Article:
It’s not uncommon for undergraduate students publish their research in professional peer-reviewed scientific journals. NSF and NIH-funded researchers can apply for additional funds to support undergraduates in their labs. In addition, the department awards students from the A. Crowell Fund support in undergraduate research in physics.
We use molecular simulations to understand the physical principles underlying the function of biological systems. This is pertinent to lipid biomembranes, mechanosenstive channels, and enzymatic catalysis. We study the connection between chemical structure and mechanical properties at the nanoscale. Researchers in our group contribute to the development and implementation of local stress calculations from molecular dynamic simulations. If interested, please contact Professor Juan Vanegas at Juan.Vanegas@uvm.edu
Our research efforts focus on materials for optoelectronic devices like solar cells and LEDs. We are exploring low-cost and high-efficiency solar cell materials. We aim to construct electroluminescent devices with resonant cavities at visible wavelengths If you want to join us in exploring the world of materials and device physics at UVM, contact Professor Matthew White at Mathew.White.email@example.com
(Image at left: Vibrating cluster of C60 molecules with a Potassium atom). For undergraduates who have completed some of the 200-level course work in physics, there are opportunities to pursue research projects in theoretical physics under faculty supervision. Theoretical projects typically involve using mathematical techniques to study the behavior of a model system. To make quantitative connections to experimental data, we often use computers available on campus to numerically study a specific system. Many projects involve one or more of the following branches of physics: atomic and molecular physics, condensed matter physics, quantum physics, surface physics, chemical physics, and statistical physics. Projects frequently relate to developing an understanding of the properties of molecules, clusters, and solids, starting from a foundation of quantum mechanics. Such studies contribute to the emerging field of nanoscience, the science of systems whose spatial extent is of the order of nanometers! Future undergraduate research projects include investigating new ways of making a quantum computer, exploring how biopolymers like DNA stick to surfaces, and studying the nature of the van der Waals interaction. (That may be what enables the gecko to walk on walls!) More details can be found on Professor Clougherty’s web site.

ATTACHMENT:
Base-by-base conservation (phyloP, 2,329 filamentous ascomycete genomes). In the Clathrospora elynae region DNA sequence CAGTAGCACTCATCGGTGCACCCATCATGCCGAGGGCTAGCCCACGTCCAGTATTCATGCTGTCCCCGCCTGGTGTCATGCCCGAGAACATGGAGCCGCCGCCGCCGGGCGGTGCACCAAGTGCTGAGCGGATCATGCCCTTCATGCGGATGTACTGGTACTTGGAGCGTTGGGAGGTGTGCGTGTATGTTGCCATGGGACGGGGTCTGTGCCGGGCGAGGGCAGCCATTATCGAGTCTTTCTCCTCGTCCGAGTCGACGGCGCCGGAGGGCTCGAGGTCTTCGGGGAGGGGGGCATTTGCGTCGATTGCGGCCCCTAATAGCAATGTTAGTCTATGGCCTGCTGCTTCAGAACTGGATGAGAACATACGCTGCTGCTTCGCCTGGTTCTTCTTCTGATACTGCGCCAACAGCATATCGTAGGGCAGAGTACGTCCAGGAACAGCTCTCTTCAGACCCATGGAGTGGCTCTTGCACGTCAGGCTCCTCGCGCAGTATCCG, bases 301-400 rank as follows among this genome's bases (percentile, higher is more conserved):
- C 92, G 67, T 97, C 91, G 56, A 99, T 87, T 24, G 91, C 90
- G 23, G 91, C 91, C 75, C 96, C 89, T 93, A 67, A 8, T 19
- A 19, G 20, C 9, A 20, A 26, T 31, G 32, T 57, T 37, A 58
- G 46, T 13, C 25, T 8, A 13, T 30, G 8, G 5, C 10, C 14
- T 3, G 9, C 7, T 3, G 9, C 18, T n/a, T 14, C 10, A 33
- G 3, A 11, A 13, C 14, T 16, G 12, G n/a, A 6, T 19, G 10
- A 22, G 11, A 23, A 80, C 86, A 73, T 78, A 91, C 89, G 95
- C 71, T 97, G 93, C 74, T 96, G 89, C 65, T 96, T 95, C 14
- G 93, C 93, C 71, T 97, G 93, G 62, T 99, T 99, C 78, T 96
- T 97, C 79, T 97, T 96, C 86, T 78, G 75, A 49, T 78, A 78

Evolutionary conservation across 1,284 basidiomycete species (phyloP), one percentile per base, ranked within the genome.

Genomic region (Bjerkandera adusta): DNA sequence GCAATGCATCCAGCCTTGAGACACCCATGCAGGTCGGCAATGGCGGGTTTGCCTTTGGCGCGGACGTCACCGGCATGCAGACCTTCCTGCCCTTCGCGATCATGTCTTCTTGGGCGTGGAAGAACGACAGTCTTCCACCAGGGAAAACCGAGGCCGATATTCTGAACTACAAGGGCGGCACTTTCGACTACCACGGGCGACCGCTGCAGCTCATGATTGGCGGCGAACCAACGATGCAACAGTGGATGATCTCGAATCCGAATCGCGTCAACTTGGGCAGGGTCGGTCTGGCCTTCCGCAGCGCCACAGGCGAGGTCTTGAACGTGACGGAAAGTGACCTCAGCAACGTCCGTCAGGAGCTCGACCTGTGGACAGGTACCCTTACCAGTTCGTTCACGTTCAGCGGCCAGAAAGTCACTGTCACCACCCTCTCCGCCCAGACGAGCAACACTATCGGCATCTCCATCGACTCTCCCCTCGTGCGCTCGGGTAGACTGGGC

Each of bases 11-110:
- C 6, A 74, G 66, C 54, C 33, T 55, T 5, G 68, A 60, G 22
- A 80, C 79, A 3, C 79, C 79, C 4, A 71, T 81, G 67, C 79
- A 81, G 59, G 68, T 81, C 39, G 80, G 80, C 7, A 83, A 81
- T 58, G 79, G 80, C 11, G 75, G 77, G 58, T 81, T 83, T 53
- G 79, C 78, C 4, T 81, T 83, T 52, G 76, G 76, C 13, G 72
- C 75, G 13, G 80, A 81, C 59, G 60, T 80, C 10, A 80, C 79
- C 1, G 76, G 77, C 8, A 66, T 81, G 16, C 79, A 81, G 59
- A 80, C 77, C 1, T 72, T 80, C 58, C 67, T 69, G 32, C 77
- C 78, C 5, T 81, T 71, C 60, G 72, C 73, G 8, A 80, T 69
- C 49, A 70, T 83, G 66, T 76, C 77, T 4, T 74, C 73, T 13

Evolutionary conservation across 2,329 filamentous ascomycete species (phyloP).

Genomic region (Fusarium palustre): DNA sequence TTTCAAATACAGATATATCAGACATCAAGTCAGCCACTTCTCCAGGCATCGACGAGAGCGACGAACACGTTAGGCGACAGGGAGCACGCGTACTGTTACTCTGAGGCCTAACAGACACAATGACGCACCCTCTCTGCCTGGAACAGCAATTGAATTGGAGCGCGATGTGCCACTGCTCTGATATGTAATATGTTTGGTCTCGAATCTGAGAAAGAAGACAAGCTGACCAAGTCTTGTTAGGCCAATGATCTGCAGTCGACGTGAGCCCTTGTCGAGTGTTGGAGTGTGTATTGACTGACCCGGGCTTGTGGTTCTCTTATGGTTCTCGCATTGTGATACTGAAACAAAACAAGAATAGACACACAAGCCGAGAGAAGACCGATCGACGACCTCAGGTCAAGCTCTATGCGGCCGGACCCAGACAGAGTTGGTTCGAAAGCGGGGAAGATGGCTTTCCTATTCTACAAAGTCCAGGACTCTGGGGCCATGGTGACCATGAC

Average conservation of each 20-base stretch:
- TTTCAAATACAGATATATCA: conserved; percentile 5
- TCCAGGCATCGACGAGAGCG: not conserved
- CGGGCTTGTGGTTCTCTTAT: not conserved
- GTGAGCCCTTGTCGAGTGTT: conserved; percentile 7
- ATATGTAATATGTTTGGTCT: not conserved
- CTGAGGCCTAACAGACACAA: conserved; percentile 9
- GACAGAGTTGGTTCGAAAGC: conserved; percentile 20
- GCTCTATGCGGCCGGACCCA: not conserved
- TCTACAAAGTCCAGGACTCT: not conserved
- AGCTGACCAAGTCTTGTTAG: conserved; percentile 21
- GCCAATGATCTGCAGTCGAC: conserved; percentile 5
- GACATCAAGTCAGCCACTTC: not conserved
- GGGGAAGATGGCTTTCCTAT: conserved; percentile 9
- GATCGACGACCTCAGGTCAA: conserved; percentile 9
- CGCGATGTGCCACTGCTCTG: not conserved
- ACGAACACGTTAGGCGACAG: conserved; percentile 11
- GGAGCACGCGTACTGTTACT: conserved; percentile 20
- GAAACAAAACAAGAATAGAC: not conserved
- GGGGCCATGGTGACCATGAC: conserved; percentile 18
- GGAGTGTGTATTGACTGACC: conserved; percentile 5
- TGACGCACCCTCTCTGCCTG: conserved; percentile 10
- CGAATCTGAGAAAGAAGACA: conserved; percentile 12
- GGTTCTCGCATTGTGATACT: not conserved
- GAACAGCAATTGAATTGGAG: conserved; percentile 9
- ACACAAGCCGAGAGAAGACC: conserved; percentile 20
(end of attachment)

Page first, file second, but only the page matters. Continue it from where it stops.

Ultrasonics and Optics
These projects usually involve (but are not limited to) applications of ultrasound and light. Recent student research projects include: Nonlinear behaviors of bubbles, delivery of drugs and DNA on target, acoustic imaging and optical trapping. Students interested in this area can contact Professor Junru Wu via firstname.lastname@example.org.